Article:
Chennai: Rain brings some respite; water crisis still looms large: As Chennai reels under severe water crisis, the Tamil Nadu government has not yet found a way to quench the state’s rising thirst. Four of the main reservoirs — Poondi, Cholavaram, Chembarambakkam and Red Hills — that used to supply drinking water to the city were among the firsts to push the state into the unprecedented water scarcity.
Earlier on Wednesday, Oscar-winning actor, Leonardo DiCaprio expressed his concerns over the elevating water crisis in the city, saying only rain can save Chennai from the situation. Meanwhile, on Wednesday, areas in Chennai such as Ashok Nagar, Nungambakkam, KK Nagar, Tambaram, Perunkalathur, Vandalur, Guduvanchery, Avadi, Ambattur, Villivakkam, Korattur, Old Mahabalipuram Road (OMR) and Thiruninravur received rainfall, bringing some respite from the heat.
While the Madras High Court slammed the Tamil Nadu government for not taking adequate steps to dodge the water crisis, the government, in its response, said that it had predicted the delay in rains. The government added that it had also issued a drought advisory to Maharashtra, Gujarat, Karnataka, Andhra Pradesh, Telangana and Tamil Nadu, asking them to use the water resources carefully.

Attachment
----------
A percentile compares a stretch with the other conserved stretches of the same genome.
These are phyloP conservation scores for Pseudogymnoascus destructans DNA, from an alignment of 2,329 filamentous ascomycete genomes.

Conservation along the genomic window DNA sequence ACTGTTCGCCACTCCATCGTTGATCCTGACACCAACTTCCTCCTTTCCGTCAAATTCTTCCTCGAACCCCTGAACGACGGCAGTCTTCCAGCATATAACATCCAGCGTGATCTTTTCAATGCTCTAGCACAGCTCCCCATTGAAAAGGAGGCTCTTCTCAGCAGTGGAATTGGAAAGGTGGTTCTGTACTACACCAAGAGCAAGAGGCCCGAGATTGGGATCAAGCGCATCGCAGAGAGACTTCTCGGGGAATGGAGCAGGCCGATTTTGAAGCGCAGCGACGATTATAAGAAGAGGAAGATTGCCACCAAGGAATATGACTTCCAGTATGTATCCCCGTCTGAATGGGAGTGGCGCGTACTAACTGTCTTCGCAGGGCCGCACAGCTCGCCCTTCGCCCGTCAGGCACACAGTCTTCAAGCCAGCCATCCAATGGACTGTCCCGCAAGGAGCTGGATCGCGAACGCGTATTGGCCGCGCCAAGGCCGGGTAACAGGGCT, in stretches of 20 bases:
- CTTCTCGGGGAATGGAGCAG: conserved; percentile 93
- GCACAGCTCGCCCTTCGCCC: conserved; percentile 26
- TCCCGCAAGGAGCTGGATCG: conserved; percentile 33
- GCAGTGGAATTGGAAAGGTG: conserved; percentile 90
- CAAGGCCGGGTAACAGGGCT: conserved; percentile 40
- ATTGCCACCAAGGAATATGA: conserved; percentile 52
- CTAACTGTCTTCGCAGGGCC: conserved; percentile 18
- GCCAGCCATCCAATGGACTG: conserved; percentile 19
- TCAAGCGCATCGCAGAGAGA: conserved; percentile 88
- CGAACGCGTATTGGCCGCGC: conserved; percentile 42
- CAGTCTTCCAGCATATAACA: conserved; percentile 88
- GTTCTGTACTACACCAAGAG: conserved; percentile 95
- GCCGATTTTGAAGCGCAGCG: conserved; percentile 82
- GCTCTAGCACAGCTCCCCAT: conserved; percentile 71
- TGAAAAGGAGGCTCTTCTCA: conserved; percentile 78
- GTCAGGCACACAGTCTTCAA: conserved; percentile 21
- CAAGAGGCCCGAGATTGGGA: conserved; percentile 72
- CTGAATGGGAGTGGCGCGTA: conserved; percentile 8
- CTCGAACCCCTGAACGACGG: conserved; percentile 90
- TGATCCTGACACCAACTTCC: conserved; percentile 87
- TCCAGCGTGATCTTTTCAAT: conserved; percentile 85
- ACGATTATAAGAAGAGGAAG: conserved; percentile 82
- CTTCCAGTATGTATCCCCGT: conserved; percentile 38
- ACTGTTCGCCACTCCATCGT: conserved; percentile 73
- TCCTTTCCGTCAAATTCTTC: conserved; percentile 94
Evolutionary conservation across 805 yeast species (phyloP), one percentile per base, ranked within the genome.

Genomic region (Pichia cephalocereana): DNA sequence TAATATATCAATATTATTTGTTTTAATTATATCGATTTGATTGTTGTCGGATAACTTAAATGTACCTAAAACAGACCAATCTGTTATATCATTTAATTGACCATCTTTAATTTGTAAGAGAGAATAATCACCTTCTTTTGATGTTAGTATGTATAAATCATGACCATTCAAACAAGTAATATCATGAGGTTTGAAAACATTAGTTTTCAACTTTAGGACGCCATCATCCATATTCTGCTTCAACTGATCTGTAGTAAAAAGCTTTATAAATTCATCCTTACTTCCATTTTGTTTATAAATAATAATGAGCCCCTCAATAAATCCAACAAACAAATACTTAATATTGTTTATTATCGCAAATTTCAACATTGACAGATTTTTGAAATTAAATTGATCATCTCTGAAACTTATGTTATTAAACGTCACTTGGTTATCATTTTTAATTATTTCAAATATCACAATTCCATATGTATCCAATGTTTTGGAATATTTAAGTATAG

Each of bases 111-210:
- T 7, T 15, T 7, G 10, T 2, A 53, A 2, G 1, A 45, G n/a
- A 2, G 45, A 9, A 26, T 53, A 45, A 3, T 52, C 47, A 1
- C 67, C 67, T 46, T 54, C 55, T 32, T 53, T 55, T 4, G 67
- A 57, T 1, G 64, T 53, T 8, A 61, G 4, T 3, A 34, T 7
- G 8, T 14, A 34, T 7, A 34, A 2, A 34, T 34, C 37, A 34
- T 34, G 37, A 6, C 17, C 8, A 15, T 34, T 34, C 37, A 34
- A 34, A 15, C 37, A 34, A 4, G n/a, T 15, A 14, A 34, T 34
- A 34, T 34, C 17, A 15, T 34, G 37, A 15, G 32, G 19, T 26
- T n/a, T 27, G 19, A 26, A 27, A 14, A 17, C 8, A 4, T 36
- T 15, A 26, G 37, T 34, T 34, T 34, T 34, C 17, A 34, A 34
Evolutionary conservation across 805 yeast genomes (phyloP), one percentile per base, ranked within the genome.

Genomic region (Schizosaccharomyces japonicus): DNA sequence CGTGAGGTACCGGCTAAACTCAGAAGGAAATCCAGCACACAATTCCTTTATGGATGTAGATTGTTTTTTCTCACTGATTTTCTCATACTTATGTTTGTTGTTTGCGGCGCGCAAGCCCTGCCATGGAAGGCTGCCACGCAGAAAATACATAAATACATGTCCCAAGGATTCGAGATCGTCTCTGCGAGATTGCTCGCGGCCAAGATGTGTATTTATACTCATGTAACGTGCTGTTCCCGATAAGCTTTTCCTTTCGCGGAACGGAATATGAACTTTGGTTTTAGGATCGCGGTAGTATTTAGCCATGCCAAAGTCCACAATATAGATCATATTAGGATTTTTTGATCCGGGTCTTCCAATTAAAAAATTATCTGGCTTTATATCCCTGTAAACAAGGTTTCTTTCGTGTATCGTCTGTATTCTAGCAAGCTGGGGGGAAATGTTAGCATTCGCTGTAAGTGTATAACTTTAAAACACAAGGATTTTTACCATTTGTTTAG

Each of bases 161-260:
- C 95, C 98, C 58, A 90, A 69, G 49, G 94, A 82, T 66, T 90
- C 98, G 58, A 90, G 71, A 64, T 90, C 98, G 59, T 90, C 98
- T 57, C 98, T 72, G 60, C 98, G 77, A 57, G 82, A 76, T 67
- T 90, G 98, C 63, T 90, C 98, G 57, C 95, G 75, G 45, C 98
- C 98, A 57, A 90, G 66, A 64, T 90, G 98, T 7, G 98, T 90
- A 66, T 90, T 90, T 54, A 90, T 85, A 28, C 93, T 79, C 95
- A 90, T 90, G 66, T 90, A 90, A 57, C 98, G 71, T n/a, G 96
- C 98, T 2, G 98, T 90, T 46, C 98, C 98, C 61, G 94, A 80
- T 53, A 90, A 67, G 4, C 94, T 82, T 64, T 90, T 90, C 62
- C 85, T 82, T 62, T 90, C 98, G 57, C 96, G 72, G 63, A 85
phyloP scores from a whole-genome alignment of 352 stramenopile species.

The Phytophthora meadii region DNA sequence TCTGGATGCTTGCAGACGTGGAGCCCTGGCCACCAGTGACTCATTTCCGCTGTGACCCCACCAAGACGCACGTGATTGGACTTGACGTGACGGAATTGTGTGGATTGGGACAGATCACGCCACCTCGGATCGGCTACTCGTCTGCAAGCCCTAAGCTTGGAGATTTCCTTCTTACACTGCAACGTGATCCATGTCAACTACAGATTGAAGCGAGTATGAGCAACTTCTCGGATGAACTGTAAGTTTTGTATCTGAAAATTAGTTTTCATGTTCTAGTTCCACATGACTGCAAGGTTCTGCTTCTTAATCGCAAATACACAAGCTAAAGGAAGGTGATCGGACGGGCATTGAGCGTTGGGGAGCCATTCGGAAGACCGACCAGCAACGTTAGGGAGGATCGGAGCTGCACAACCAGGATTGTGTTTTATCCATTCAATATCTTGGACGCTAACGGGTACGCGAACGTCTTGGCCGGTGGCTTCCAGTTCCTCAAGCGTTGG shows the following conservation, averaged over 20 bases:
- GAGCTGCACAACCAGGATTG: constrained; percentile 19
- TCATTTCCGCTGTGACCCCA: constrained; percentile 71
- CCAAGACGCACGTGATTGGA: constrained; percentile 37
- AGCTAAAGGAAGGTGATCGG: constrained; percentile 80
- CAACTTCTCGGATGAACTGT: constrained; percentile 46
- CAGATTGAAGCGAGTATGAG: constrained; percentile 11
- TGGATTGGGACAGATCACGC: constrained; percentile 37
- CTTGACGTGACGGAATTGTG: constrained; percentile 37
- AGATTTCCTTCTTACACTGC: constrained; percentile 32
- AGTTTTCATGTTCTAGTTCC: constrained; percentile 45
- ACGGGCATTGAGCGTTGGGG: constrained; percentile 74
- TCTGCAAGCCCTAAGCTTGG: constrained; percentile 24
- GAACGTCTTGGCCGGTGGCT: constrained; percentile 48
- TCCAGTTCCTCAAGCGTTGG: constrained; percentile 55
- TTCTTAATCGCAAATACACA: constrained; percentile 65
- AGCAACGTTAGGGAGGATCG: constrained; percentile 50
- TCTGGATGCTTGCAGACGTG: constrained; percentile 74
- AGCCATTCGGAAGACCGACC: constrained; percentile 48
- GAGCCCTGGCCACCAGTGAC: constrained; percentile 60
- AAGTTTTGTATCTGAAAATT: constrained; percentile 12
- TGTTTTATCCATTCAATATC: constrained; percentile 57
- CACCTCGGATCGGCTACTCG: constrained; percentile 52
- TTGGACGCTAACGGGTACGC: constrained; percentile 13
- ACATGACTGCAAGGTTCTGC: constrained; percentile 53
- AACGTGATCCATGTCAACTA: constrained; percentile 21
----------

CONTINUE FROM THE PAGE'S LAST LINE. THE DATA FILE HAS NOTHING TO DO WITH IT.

Now, only three water desalination plants are only 80% efficient. While the city demands water close to 1.300 MLD, the Chennai Metro Water has said that it could only supply 500-525 million litres a day (MLD).
On the other hand, the key political parties have started blaming each other over the condition of the state. The DMK workers had threatened protests and a jail bharoti (fill the jails) stir if the AIADMK government failed to find a solution.
Tamil Nadu Chief Minister has also blamed the media for unnecessary hype and requested not to create an illusion of water scarcity. Kerala Chief Minister Pinarayi Vijayan has recently offered to send 20 lakh litres of water by train to which the CM replied that extending a one-time offer of water would not solve the problem.